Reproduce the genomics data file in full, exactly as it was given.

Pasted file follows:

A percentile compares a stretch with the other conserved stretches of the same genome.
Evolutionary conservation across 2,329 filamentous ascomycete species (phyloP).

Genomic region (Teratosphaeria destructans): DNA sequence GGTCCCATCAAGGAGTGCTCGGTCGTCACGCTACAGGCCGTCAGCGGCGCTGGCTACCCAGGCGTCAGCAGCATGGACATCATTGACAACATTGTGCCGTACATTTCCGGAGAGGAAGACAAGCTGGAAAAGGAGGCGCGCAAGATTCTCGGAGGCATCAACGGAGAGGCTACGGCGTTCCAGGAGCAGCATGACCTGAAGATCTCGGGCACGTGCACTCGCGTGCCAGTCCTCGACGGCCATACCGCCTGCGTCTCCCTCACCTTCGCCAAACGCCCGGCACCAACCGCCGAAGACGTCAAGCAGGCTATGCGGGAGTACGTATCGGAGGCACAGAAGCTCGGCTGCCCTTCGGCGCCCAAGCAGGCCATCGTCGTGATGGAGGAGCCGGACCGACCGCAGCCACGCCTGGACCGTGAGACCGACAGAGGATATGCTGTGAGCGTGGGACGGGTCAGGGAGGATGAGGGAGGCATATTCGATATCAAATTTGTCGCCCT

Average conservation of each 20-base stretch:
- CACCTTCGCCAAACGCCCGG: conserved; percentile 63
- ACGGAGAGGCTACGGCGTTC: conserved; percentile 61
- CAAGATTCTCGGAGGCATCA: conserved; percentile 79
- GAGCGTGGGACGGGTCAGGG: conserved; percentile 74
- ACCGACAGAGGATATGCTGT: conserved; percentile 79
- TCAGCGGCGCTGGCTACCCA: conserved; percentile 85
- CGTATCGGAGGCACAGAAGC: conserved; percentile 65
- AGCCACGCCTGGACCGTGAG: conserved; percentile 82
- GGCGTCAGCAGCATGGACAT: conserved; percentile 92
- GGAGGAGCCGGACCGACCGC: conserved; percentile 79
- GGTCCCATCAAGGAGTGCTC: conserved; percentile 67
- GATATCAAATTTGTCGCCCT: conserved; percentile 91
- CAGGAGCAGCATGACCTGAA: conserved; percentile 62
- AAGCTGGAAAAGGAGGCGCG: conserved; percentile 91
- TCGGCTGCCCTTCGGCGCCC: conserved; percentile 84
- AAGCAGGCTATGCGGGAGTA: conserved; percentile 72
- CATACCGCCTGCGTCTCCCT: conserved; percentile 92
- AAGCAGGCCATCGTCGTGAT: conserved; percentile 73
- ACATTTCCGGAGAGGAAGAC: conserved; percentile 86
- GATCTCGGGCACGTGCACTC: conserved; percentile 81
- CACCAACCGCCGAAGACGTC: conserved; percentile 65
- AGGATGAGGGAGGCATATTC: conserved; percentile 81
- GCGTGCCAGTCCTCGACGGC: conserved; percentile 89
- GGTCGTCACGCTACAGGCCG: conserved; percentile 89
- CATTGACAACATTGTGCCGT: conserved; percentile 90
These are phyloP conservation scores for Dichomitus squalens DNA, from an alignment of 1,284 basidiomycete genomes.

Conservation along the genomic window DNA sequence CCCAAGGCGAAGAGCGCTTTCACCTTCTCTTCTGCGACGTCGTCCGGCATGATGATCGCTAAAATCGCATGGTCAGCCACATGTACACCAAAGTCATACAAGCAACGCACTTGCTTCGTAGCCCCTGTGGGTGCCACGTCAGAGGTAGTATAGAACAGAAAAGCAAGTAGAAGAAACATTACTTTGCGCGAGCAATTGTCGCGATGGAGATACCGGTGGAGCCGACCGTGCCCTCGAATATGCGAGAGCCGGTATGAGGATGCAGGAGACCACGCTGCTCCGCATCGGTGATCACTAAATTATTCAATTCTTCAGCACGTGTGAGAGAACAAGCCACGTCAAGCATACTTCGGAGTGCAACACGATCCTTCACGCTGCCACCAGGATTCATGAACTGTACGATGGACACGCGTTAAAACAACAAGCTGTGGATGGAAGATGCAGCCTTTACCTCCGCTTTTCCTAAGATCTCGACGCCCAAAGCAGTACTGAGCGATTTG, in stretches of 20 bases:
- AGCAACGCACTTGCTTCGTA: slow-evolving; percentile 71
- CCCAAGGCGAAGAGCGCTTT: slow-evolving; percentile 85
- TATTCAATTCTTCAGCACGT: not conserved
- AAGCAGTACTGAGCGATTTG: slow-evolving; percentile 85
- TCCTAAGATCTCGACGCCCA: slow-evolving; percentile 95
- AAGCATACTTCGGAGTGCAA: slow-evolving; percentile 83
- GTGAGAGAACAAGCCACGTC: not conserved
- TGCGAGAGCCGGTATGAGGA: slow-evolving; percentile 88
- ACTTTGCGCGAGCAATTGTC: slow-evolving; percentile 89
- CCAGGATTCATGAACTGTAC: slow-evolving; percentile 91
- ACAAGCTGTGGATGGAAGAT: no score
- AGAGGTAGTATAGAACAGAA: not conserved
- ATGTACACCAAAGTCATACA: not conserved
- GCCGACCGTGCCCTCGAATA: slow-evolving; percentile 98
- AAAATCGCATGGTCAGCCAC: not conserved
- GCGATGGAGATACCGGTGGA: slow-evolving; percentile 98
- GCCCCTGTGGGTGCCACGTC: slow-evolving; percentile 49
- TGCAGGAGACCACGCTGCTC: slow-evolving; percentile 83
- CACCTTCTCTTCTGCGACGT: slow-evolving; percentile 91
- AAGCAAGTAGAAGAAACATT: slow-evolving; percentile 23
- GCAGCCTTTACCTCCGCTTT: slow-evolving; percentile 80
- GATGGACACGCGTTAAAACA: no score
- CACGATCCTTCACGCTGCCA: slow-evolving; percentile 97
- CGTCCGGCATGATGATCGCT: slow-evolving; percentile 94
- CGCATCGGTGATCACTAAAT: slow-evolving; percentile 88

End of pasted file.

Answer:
A percentile compares a stretch with the other conserved stretches of the same genome.
Evolutionary conservation across 2,329 filamentous ascomycete species (phyloP).

Genomic region (Teratosphaeria destructans): DNA sequence GGTCCCATCAAGGAGTGCTCGGTCGTCACGCTACAGGCCGTCAGCGGCGCTGGCTACCCAGGCGTCAGCAGCATGGACATCATTGACAACATTGTGCCGTACATTTCCGGAGAGGAAGACAAGCTGGAAAAGGAGGCGCGCAAGATTCTCGGAGGCATCAACGGAGAGGCTACGGCGTTCCAGGAGCAGCATGACCTGAAGATCTCGGGCACGTGCACTCGCGTGCCAGTCCTCGACGGCCATACCGCCTGCGTCTCCCTCACCTTCGCCAAACGCCCGGCACCAACCGCCGAAGACGTCAAGCAGGCTATGCGGGAGTACGTATCGGAGGCACAGAAGCTCGGCTGCCCTTCGGCGCCCAAGCAGGCCATCGTCGTGATGGAGGAGCCGGACCGACCGCAGCCACGCCTGGACCGTGAGACCGACAGAGGATATGCTGTGAGCGTGGGACGGGTCAGGGAGGATGAGGGAGGCATATTCGATATCAAATTTGTCGCCCT

Average conservation of each 20-base stretch:
- CACCTTCGCCAAACGCCCGG: conserved; percentile 63
- ACGGAGAGGCTACGGCGTTC: conserved; percentile 61
- CAAGATTCTCGGAGGCATCA: conserved; percentile 79
- GAGCGTGGGACGGGTCAGGG: conserved; percentile 74
- ACCGACAGAGGATATGCTGT: conserved; percentile 79
- TCAGCGGCGCTGGCTACCCA: conserved; percentile 85
- CGTATCGGAGGCACAGAAGC: conserved; percentile 65
- AGCCACGCCTGGACCGTGAG: conserved; percentile 82
- GGCGTCAGCAGCATGGACAT: conserved; percentile 92
- GGAGGAGCCGGACCGACCGC: conserved; percentile 79
- GGTCCCATCAAGGAGTGCTC: conserved; percentile 67
- GATATCAAATTTGTCGCCCT: conserved; percentile 91
- CAGGAGCAGCATGACCTGAA: conserved; percentile 62
- AAGCTGGAAAAGGAGGCGCG: conserved; percentile 91
- TCGGCTGCCCTTCGGCGCCC: conserved; percentile 84
- AAGCAGGCTATGCGGGAGTA: conserved; percentile 72
- CATACCGCCTGCGTCTCCCT: conserved; percentile 92
- AAGCAGGCCATCGTCGTGAT: conserved; percentile 73
- ACATTTCCGGAGAGGAAGAC: conserved; percentile 86
- GATCTCGGGCACGTGCACTC: conserved; percentile 81
- CACCAACCGCCGAAGACGTC: conserved; percentile 65
- AGGATGAGGGAGGCATATTC: conserved; percentile 81
- GCGTGCCAGTCCTCGACGGC: conserved; percentile 89
- GGTCGTCACGCTACAGGCCG: conserved; percentile 89
- CATTGACAACATTGTGCCGT: conserved; percentile 90
These are phyloP conservation scores for Dichomitus squalens DNA, from an alignment of 1,284 basidiomycete genomes.

Conservation along the genomic window DNA sequence CCCAAGGCGAAGAGCGCTTTCACCTTCTCTTCTGCGACGTCGTCCGGCATGATGATCGCTAAAATCGCATGGTCAGCCACATGTACACCAAAGTCATACAAGCAACGCACTTGCTTCGTAGCCCCTGTGGGTGCCACGTCAGAGGTAGTATAGAACAGAAAAGCAAGTAGAAGAAACATTACTTTGCGCGAGCAATTGTCGCGATGGAGATACCGGTGGAGCCGACCGTGCCCTCGAATATGCGAGAGCCGGTATGAGGATGCAGGAGACCACGCTGCTCCGCATCGGTGATCACTAAATTATTCAATTCTTCAGCACGTGTGAGAGAACAAGCCACGTCAAGCATACTTCGGAGTGCAACACGATCCTTCACGCTGCCACCAGGATTCATGAACTGTACGATGGACACGCGTTAAAACAACAAGCTGTGGATGGAAGATGCAGCCTTTACCTCCGCTTTTCCTAAGATCTCGACGCCCAAAGCAGTACTGAGCGATTTG, in stretches of 20 bases:
- AGCAACGCACTTGCTTCGTA: slow-evolving; percentile 71
- CCCAAGGCGAAGAGCGCTTT: slow-evolving; percentile 85
- TATTCAATTCTTCAGCACGT: not conserved
- AAGCAGTACTGAGCGATTTG: slow-evolving; percentile 85
- TCCTAAGATCTCGACGCCCA: slow-evolving; percentile 95
- AAGCATACTTCGGAGTGCAA: slow-evolving; percentile 83
- GTGAGAGAACAAGCCACGTC: not conserved
- TGCGAGAGCCGGTATGAGGA: slow-evolving; percentile 88
- ACTTTGCGCGAGCAATTGTC: slow-evolving; percentile 89
- CCAGGATTCATGAACTGTAC: slow-evolving; percentile 91
- ACAAGCTGTGGATGGAAGAT: no score
- AGAGGTAGTATAGAACAGAA: not conserved
- ATGTACACCAAAGTCATACA: not conserved
- GCCGACCGTGCCCTCGAATA: slow-evolving; percentile 98
- AAAATCGCATGGTCAGCCAC: not conserved
- GCGATGGAGATACCGGTGGA: slow-evolving; percentile 98
- GCCCCTGTGGGTGCCACGTC: slow-evolving; percentile 49
- TGCAGGAGACCACGCTGCTC: slow-evolving; percentile 83
- CACCTTCTCTTCTGCGACGT: slow-evolving; percentile 91
- AAGCAAGTAGAAGAAACATT: slow-evolving; percentile 23
- GCAGCCTTTACCTCCGCTTT: slow-evolving; percentile 80
- GATGGACACGCGTTAAAACA: no score
- CACGATCCTTCACGCTGCCA: slow-evolving; percentile 97
- CGTCCGGCATGATGATCGCT: slow-evolving; percentile 94
- CGCATCGGTGATCACTAAAT: slow-evolving; percentile 88